February 25, 2024

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The association of resilience with depression, anxiety, stress and physical activity during the COVID-19 pandemic | BMC Public Health

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The association of resilience with depression, anxiety, stress and physical activity during the COVID-19 pandemic | BMC Public Health

Research design and contributors

On the net surveys have been executed to collect both of those longitudinal and cross-sectional details at a few time details. The 1st study was performed early on through the COVID-19 pandemic from 9th to 19th April 2020 the second from 30th July to 16th August 2020 and the third concerning 1st and 25th December 2020. Throughout the initially time position, Australian point out governments had adopted remarkable actions to reduce the rates of infection which includes social distancing, lockdowns, and travel constraints. During the second time stage, all Australian states except Victoria experienced peaceful constraints because of to minimal case numbers of the an infection. At the time of the 3rd study, most COVID-19 limits were being lifted in all States and Territories as the premiums of infection were being mostly below command [21, 22].

At each and every study, participants (together with new contributors recruited for survey 2) were requested if they would like to take part in foreseeable future data selection chances. Individuals completing at minimum two surveys turned section of a longitudinal cohort while all those who elected to entire only one survey formed the cross-sectional cohort. The surveys ended up anonymous and hosted on the Qualtrics survey system. Australian older people aged 18 years and above have been invited to complete the surveys using paid Facebook advertising, social media (e.g., Twitter) and institutional sources such as electronic mail lists. On line educated consent was provided by all members just after they experienced read the data sheet that outlined the mother nature of their participation, the challenges and gains of participation, and how the knowledge would be utilised. Ethical approval was granted by Central Queensland University’s Human Investigate Ethics Committee (Acceptance range 22332).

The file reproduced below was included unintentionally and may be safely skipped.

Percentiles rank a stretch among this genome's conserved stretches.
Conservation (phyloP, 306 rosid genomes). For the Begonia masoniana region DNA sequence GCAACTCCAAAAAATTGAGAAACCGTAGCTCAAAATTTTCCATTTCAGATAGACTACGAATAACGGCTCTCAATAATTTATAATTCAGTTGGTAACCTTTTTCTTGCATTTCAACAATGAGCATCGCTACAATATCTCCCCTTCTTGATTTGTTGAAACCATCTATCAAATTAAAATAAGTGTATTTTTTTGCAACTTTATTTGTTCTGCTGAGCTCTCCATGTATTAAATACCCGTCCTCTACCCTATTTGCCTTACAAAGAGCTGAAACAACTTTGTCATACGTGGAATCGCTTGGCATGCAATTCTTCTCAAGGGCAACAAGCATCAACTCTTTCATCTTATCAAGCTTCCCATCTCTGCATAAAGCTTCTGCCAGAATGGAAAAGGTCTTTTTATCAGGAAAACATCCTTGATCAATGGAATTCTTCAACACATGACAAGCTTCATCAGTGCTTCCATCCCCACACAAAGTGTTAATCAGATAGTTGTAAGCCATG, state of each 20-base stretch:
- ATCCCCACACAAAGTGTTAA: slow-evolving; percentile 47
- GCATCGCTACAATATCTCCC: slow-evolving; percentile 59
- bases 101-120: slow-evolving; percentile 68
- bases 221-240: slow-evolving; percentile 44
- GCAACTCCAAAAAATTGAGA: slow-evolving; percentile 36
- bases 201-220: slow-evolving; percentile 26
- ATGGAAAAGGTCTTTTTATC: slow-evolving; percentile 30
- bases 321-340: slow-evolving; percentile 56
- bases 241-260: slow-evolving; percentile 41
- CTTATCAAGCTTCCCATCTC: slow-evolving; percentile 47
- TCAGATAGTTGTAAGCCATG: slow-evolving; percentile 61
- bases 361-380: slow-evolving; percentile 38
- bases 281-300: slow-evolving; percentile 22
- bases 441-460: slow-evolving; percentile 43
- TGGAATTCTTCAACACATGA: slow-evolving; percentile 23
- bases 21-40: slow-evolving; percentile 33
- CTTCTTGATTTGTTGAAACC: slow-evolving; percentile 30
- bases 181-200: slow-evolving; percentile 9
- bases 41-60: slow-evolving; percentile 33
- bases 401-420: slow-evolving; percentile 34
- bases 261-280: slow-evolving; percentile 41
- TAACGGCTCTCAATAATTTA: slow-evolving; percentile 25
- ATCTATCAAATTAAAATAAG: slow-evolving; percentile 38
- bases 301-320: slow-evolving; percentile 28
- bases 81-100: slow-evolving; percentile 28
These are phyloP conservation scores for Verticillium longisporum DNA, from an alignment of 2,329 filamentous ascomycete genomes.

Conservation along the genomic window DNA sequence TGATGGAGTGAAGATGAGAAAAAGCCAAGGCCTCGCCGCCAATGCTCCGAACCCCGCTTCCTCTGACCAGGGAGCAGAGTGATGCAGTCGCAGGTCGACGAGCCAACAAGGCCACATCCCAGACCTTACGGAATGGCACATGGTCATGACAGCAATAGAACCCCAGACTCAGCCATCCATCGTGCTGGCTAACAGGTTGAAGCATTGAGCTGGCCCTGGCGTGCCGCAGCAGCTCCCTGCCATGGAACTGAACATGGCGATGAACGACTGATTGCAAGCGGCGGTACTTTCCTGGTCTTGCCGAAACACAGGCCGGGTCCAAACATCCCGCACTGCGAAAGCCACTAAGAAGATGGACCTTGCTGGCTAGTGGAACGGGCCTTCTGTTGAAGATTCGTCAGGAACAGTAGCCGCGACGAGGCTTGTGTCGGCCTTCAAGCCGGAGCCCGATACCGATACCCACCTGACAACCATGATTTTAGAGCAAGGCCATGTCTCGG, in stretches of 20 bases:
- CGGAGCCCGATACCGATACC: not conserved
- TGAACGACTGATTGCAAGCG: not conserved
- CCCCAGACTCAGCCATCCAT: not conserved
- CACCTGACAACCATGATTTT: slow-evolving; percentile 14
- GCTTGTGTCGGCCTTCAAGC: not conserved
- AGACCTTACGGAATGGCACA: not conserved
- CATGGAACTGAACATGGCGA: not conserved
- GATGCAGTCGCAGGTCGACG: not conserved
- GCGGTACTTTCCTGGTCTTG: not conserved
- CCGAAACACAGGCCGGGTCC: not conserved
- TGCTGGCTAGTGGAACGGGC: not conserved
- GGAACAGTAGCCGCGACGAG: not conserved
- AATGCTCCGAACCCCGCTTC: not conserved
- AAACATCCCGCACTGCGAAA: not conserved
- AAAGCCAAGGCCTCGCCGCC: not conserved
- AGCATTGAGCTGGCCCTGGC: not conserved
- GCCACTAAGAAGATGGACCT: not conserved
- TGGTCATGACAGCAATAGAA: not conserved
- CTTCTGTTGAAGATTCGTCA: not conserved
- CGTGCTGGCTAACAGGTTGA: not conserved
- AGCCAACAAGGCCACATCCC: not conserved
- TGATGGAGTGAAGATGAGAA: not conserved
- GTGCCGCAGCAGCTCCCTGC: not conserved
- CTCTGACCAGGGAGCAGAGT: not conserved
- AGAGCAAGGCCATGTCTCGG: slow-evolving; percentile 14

Demographic qualities provided age (several years), gender, several years of education, weekly household profits (< 1000 AUD, 1000 - < 2000 AUD, or ≥ 2000 AUD), and marital status (in a relationship or not). Chronic disease status (Yes/No) was identified using the question “Have you ever been told by a doctor that you have any chronic health problems?”. These included one or a combination of heart disease, high blood pressure, stroke, cancer, depressive disorder, anxiety disorder, psychotic illness, bipolar disorder, diabetes, arthritis, chronic back/neck pain, asthma, COPD, and chronic kidney/renal diseases [23].

Resilience was assessed using the six-item Brief Resilience Scale (BRS). The BRS measures an individuals’ ability to bounce back from an adverse event and focuses on the ability to recover [24]. The BRS is a reliable measure of resilience, with Cronbach’s alpha ranging from 0.80 to 0.91 and a 1 month test-retest reliability (ICC) of 0.69 [24]. The BRS is comprised of six items with three positively worded items (1, 3, and 5) and negatively worded items (2, 4, and 6). For example, a positive item states “I tend to bounce back quickly after hard times” while a negative item states “I have a hard time making it through stressful events”. Responses were provided on a 5-point Likert scale with anchors at 1 (strongly disagree) and 5 (strongly agree). The scale was scored by reverse coding the negative items and then averaging the total score for the six items. Final scores range from 1.0–5.0 with a score of 3.0–4.3 considered a normal level of resilience [25].